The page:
There are plenty of mistakes we make when we are in our 20s, right? We’re young, inexperienced, and besides, we have plenty of time on our hands to correct any mistakes we might make. Then our 30s roll around faster than we imagined. Now, all of a sudden, it’s time to start settling down with a family and a career and those partying days of yesterday seem far behind us.
Unexpectedly, it seems like our finances become a key component of our short- and long-term goals. Perhaps we are contemplating buying our first home or starting a business? One thing is for sure, we need to come to terms with the fact that our days of careless spending are done. Like it or not, now is the time to start making sure our financial houses are in order and yes, even begin saving for retirement.
Here are some of the mistakes many of us commit in our 30s that we can avoid if we get ahead of them. Think of this as a cheat sheet for personal finances.
Not saving for retirement. Whether it’s an IRA or a 401k, now is the time to set up a retirement account. You can do this through your job or on your own by opening up a traditional or Roth account. A 401k is usually automatically set up by your employer, all you have to do is pick the plan you prefer. Whether you are a risk taker or more conservative, find an investment plan that best suits your personality and know that the higher the potential return on the plan the higher the risk, but also the greater the gain if your investments go well.
Another option is to open an IRA ─ either ‘traditional’ or Roth ─ with your bank or other provider. The money that you invest in a Roth is after tax, so you won’t get taxed again later on when you are ready to cash out. A traditional IRA is free of income and state tax while in the account, but you will be taxed once it is withdrawn. However, your contributions to a traditional IRA are tax-deductible, which is not the case for a Roth IRA. Ask your financial planner or tax preparer for greater details on both, including income requirements.
No funds for emergencies. Don’t forget the emergency fund, which is vitally important. You never know what is around the corner of life, like a broken car, a job loss, or a serious illness. Make sure you put some money aside from your paycheck toward this fund. Do this BEFORE taking out money for anything else. Make it easy for yourself by setting up an automatic plan where a set amount of money is taken out of your paycheck every week. Trust me on this. You won't even know it's missing. You will just see your emergency fund grow and grow.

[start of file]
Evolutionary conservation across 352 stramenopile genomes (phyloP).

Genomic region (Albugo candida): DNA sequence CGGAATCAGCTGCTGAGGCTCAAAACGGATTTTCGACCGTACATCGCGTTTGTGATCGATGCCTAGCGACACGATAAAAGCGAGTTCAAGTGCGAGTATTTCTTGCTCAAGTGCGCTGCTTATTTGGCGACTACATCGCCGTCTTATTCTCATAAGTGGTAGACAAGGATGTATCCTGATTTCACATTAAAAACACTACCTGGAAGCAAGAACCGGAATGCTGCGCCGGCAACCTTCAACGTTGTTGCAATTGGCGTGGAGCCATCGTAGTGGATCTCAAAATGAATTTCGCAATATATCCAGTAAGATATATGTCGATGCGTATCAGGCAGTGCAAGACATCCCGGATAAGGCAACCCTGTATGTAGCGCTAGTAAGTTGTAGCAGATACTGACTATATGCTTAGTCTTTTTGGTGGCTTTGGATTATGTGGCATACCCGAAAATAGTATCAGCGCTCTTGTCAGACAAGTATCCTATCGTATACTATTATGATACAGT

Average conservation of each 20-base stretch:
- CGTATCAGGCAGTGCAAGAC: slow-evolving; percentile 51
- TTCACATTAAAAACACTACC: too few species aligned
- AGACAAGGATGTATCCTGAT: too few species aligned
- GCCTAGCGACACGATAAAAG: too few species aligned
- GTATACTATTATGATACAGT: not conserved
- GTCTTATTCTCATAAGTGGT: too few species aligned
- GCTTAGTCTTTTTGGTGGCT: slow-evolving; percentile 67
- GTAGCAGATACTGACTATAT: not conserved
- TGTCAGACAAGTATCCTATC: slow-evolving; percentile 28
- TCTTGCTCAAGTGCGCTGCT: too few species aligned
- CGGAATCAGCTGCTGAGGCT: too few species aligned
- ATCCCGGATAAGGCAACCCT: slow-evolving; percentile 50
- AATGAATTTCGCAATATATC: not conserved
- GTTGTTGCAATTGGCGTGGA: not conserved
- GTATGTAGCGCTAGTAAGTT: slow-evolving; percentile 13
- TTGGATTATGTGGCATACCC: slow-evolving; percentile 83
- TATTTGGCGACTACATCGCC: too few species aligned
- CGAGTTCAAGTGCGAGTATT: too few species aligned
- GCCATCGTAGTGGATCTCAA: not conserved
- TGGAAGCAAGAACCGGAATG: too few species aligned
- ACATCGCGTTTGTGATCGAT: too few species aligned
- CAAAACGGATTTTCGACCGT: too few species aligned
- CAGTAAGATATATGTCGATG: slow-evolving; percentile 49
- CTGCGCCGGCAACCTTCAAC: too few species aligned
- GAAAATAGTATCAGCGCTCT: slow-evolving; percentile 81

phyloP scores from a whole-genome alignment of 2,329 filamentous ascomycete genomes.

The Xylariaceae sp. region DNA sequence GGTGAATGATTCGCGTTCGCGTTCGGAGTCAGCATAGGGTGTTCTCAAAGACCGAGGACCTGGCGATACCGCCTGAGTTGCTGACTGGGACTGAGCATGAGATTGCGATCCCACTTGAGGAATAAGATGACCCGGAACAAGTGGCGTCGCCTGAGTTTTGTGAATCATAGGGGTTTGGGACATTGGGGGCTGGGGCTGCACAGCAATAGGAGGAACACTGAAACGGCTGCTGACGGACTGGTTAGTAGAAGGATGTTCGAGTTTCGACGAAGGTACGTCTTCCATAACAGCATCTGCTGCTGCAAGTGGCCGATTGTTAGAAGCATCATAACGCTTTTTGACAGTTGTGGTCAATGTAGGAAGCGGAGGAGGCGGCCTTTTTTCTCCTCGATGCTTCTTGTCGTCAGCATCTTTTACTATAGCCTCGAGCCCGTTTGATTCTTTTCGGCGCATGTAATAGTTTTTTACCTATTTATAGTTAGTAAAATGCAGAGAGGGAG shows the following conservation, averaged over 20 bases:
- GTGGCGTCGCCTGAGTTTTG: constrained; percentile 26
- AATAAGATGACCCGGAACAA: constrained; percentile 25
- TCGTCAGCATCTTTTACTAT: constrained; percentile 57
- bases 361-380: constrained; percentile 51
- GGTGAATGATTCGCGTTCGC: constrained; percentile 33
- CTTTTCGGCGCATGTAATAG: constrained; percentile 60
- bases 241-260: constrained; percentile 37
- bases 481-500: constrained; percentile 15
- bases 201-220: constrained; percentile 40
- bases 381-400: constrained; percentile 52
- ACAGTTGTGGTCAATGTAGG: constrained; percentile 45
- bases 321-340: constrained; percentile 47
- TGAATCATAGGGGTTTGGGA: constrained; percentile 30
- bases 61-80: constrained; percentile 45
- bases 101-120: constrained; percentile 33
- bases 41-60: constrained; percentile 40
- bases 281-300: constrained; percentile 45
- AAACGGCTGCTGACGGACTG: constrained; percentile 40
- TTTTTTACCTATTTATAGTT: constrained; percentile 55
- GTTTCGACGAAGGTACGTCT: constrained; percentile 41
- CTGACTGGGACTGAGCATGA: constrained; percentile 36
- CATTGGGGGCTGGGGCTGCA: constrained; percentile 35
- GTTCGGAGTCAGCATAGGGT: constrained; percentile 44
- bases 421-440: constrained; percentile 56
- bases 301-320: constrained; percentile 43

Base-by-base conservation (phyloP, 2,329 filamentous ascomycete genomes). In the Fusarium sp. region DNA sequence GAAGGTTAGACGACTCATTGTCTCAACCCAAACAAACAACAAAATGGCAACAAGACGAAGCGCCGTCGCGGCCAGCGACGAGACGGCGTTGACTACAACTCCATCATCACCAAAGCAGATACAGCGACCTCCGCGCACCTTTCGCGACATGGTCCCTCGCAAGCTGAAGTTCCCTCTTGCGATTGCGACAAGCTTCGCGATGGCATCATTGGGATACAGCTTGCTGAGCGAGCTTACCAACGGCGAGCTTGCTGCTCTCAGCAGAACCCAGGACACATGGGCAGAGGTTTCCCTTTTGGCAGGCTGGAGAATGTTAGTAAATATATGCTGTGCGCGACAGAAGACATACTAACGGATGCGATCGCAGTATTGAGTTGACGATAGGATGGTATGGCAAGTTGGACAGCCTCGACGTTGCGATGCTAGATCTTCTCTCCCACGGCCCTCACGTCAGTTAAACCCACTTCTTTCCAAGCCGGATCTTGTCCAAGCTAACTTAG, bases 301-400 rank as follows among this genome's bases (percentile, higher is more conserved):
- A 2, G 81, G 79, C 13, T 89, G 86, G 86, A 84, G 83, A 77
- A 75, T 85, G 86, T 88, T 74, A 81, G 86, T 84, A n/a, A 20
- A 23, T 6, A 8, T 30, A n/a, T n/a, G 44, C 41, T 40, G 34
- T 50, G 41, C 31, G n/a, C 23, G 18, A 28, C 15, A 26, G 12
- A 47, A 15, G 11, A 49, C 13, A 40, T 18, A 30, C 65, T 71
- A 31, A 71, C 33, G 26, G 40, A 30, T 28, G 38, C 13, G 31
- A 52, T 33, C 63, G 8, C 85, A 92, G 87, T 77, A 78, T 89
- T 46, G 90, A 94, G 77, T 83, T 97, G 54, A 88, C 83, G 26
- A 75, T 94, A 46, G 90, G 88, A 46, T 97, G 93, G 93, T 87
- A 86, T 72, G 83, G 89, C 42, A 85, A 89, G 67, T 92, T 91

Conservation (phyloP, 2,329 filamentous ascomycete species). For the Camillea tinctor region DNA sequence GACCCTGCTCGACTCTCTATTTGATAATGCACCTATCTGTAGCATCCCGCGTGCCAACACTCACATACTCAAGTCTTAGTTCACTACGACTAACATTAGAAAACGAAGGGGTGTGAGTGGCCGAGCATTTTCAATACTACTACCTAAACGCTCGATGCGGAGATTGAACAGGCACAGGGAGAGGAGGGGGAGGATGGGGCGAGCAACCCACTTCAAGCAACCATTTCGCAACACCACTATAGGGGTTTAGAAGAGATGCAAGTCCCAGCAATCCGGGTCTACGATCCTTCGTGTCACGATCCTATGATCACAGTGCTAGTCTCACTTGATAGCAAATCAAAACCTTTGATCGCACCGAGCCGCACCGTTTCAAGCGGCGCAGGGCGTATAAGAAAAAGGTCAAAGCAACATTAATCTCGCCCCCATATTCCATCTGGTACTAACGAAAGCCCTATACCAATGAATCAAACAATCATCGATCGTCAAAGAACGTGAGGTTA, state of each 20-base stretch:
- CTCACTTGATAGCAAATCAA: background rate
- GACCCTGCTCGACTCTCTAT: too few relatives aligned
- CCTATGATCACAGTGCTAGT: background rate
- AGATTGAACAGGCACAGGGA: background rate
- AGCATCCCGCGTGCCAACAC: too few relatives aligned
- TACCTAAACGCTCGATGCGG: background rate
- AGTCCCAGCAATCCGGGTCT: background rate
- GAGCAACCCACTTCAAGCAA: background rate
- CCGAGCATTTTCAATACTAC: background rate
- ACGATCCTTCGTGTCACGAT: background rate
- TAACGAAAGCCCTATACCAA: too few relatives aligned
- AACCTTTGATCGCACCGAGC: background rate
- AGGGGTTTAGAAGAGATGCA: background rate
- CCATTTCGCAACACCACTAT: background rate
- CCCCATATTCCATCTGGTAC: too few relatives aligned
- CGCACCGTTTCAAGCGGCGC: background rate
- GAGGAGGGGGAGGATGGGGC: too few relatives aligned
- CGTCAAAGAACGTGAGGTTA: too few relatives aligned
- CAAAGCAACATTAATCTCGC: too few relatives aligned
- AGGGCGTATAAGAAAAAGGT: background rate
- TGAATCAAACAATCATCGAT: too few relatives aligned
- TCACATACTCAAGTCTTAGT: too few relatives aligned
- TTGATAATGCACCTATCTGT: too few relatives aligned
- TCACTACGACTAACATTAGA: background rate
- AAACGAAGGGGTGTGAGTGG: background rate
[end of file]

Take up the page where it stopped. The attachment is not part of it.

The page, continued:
Not having a 529 plan. If you have children, it’s important to explore a 529 plan. This educational savings fund helps families save for future college costs. It is operated by a state or an educational institution and individual states can set contribution limits, etc. By going to savingforcollege.com, you can see as many as 112 different plans by state. A 529 plan works similar to Roth or 401k plans in that you put the money in a mutual fund or similar investment account. Contributions are not tax deductible but the great thing about these plans is that the money you put in it grows tax-free and, as long as the funds are used for college expenses, you will not get taxed on the withdrawals. Again, review your state’s requirements and select a plan with input from your tax preparer or financial planner to find out which is optimal for you.
Carrying too much debt. Too much consumer debt is not good for your finances. Take the bull by the horns and cut down your debt, first thing! Attack the credit cards or bad loans that have the highest interest because they are eating away at your income. Pay the debt down systematically, and try to avoid putting more consumer debt on your plate for now. You don't want to sink into the red; you want to swim out of it. If you are considering making a new purchase at this stage in your life, like buying a car or a house, consider starting small by buying a ‘lightly’ used car and a smaller home in a modest neighborhood for now until you pay down your debt.
Not having a vacation fund! So you think that your fun days are over? Just because you have reached the ‘responsible years’ doesn’t mean you have to stop having fun. Save for that vacation you’ve always dreamed about. All work and no play is not living. Go ahead and have some fun. You worked for it. The savings-reward balance can keep you mindful and motivated as you tackle your next financial objective.Call today for more information.
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